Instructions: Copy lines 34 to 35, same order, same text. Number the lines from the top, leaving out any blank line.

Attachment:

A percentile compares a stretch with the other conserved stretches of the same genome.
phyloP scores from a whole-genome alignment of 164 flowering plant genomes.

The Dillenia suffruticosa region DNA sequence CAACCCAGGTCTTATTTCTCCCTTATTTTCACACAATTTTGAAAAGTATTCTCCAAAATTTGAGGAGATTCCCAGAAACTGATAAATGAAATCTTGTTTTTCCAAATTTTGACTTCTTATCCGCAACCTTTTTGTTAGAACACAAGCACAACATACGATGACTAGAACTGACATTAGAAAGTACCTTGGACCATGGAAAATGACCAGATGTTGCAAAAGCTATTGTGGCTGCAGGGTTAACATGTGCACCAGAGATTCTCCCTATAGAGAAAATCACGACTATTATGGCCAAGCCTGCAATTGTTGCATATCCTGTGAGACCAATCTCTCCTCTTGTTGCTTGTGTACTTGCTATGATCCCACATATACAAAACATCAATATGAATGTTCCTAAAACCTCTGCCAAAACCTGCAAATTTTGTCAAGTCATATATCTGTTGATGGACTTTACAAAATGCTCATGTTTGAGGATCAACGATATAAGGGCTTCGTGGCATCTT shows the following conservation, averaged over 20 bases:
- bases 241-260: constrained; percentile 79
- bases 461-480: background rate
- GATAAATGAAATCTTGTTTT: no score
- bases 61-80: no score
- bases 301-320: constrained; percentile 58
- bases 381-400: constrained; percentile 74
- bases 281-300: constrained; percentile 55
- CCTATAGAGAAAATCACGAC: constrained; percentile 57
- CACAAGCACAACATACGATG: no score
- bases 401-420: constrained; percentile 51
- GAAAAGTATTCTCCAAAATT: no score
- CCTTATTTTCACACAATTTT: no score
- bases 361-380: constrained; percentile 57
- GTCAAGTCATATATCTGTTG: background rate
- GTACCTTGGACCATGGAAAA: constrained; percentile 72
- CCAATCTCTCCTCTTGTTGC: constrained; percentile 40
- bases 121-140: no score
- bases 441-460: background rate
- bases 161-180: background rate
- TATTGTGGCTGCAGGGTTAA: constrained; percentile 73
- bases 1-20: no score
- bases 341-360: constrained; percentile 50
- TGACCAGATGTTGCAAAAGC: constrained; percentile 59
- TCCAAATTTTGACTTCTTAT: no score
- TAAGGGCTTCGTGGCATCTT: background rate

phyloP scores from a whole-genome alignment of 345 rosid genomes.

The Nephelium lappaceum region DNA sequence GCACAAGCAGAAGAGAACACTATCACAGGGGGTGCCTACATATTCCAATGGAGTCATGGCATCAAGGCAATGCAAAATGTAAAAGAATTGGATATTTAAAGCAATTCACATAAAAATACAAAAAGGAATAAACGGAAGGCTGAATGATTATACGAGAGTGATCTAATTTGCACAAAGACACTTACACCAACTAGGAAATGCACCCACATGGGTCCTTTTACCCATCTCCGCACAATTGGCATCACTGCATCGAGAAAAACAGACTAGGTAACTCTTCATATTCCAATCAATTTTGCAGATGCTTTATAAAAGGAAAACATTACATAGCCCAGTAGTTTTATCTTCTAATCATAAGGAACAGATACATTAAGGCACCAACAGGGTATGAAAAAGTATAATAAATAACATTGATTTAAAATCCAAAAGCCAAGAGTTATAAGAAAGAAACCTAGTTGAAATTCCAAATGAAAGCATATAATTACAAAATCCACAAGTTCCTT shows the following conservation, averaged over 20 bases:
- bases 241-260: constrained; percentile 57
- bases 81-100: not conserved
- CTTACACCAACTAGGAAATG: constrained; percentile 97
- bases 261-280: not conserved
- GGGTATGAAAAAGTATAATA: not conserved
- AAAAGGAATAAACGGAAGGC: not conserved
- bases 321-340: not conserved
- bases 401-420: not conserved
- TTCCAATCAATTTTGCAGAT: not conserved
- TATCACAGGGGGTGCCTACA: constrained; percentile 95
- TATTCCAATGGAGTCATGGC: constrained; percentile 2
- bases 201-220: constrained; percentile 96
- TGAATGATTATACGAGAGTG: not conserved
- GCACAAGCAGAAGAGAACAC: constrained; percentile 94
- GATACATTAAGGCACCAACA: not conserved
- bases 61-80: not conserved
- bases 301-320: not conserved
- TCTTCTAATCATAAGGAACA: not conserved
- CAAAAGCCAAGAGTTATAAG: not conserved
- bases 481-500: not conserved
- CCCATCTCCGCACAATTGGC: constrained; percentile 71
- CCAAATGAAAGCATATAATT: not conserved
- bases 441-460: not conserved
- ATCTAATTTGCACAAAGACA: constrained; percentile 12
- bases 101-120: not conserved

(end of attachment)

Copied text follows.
- bases 261-280: not conserved
- GGGTATGAAAAAGTATAATA: not conserved